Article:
If you’ve ever managed to snag a position on the basin, It’s likely you’ve seen the work of Captain Fern Rouleau, a staple of the WaterFire Volunteers who’s been with us since 1996.
Since the very beginning, Fern was attracted to the event. Driving her own boat, Fern naturally gravitated to the fleet of boats that traveled the river each night to light the braziers. Soon after, she began her work on the fleet as a first mate of the vessels; working in harmony with the ship’s captain to ensure the safety of those inside the boat, and everyone on the water.
“It took me five years to be really comfortable with being in charge of a boat at night. Driving during the day was fine. For a while, I preferred being the first mate because it was less anxiety producing.” Fern adds, “It wasn’t always driving the vessels during the event, but at this point, it’s almost second nature.”
Since the beginning, participating in WaterFire events has been a family tradition. Fern often works directly with her husband Bob, who serves as her First Mate. But it was her oldest daughter, Jami, who cemented the family tradition with her. Unfortunately, Jami passed away in February 2001.
“WaterFire will always have a special meaning and a very special place in my heart because Jami and I enjoyed working together on the boats. Every time I’m on the water, I think of her.”
In 2010, Fern and the WaterFire community came together to remember the life of Jami on her birthday, July 31st.
“I brought about three dozen red roses on that day. I tied her name and picture with a ribbon, on each rose and gave each boat captain several of them to divide among their crews. Each member of the crew placed their rose in the burning braziers.” Fern stated, “It was such a beautiful way to commemorate her and it touched the hearts of everyone watching.”
Over the last 20 years, Fern has had a unique opportunity to see WaterFire evolve and grow with the new volunteers and staff. Being able to help the event get bigger and better each year, Fern has worked with numerous volunteers, staff, and visitors who come together and create a long-lasting, tight-knit community.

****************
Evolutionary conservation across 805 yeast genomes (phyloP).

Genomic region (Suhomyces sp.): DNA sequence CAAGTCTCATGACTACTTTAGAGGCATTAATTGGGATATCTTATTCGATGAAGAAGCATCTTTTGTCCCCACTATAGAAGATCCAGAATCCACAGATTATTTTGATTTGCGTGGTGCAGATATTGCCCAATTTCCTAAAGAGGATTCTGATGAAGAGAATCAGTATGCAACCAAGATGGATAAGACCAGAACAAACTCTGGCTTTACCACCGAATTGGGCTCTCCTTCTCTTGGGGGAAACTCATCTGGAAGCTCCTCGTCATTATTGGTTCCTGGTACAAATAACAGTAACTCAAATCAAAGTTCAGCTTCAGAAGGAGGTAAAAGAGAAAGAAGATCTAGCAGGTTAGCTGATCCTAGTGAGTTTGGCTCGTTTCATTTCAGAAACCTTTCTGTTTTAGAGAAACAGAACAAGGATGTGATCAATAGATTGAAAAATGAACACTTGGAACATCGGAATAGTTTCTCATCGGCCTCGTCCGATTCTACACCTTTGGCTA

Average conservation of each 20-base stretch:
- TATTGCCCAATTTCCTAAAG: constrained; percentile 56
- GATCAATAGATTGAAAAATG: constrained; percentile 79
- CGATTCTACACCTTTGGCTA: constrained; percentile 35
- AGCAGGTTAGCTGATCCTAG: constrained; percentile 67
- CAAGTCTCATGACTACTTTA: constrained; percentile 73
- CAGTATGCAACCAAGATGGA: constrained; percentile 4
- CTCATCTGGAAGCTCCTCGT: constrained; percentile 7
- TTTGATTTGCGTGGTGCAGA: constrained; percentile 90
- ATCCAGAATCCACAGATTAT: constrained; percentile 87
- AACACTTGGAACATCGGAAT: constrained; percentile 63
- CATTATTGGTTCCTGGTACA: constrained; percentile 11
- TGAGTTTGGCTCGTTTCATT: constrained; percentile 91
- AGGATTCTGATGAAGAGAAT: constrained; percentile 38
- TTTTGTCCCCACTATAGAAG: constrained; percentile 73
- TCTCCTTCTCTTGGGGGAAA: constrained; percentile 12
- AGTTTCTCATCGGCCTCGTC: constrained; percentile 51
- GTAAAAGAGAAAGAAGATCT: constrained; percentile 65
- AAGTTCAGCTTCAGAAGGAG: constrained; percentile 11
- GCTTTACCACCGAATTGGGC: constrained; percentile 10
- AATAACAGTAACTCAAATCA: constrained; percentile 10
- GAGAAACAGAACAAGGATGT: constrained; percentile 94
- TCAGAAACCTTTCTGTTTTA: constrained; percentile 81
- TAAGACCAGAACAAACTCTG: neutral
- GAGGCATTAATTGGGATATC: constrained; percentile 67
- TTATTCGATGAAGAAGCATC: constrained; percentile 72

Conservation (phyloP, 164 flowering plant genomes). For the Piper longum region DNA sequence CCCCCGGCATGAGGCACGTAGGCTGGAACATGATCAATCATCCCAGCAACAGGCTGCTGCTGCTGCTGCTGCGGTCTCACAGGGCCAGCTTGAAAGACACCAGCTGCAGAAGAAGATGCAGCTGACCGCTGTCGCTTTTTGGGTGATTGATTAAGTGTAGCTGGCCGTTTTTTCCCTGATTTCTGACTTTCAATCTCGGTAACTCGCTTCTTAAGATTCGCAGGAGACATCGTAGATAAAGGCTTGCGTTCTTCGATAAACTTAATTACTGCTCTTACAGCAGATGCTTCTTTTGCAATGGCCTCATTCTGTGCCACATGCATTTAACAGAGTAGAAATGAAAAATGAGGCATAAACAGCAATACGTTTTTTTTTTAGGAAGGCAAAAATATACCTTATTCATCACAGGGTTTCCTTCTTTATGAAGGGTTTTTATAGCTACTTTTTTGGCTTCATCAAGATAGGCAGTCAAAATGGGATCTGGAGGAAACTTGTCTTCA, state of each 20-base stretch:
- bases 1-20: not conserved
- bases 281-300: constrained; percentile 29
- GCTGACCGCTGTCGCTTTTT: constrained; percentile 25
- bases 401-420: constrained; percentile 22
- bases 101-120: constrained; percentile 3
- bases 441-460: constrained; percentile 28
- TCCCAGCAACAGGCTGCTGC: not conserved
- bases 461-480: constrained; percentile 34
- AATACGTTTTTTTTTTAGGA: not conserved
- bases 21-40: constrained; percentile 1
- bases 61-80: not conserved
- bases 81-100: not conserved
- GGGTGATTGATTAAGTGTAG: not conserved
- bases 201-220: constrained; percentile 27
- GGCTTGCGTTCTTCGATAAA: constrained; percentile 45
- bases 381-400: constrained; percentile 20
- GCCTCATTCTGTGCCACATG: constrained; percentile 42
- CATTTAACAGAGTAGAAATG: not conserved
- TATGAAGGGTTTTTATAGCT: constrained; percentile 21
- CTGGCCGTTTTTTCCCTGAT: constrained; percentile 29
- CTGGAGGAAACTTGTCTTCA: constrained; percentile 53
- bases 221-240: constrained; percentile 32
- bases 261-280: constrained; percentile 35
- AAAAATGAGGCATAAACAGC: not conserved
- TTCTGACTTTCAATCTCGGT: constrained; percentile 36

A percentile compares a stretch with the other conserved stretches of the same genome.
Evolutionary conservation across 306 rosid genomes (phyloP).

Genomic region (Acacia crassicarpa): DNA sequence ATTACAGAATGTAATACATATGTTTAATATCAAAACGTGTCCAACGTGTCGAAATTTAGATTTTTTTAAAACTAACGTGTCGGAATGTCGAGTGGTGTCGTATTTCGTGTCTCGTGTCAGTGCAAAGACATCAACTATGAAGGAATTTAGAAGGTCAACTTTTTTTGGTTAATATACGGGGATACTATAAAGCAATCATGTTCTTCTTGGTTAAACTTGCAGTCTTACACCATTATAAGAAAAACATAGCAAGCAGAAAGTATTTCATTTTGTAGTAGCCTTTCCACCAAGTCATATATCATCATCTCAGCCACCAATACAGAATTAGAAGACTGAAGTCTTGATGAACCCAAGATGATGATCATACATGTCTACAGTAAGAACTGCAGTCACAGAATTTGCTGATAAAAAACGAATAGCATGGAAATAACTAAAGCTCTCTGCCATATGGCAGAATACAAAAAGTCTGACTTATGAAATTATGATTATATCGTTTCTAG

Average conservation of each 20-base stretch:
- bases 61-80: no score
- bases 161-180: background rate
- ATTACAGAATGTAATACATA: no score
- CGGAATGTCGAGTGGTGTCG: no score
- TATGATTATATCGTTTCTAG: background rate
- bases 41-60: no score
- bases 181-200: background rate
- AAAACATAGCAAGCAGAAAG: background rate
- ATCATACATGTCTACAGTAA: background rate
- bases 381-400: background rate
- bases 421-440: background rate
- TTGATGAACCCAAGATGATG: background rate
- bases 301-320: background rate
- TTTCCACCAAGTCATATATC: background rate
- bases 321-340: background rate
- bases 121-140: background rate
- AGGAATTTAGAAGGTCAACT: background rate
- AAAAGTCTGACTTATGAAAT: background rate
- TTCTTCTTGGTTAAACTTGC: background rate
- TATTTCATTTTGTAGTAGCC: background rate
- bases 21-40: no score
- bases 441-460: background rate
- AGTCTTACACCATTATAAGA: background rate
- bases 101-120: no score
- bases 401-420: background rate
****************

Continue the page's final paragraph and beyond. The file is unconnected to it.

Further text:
There have been unique things to remember during WaterFire such as the time Fern’s boat was lighting the basin and mall and they found a squirrel sitting in one of the braziers.
“We came upon the brazier ready to light it and saw the scared little guy sitting there. We tried to coax him onto the net but he wanted no part of it. He finally jumped out of the brazier and swam away. The entire audience gave us a standing ovation. I didn’t even know squirrels could swim!
“The same night we were supposed to place a very large heavy burning orb in a brazier in the basin and I was told to quickly drive away since it would make a large fire. We did but then saw the brazier had come loose since the orb was so heavy and it was heading toward the audience who were sitting around the basin with their legs in the water. We quickly drove toward it and Bob, caught the orb and we dragged it to the middle of the basin. Several people told us that they loved the ‘staged performance!’”
Fern remarked, “The events are wonderful, but I also really love the non-event side of WaterFire. It’s a really large community and I’ve met some of my best friends through WaterFire.”
Once you see firsthand just how big the WaterFire community has grown, it’s not surprising that many of the volunteers see each other on non-event days. From Truck Together Tuesdays to Woodpile Workouts, monthly socials and the Great WaterFire Bake Off, there are always activities to get involved in.
“It’s just such a wonderful way of paying back your community. It’s so much fun. And I love it.”
Featured image: Captain Fern Rouleau along with her wood boat crew and guest lighters during the lighting ceremony on June 14th, 2014. Photograph by David Dobrzynski.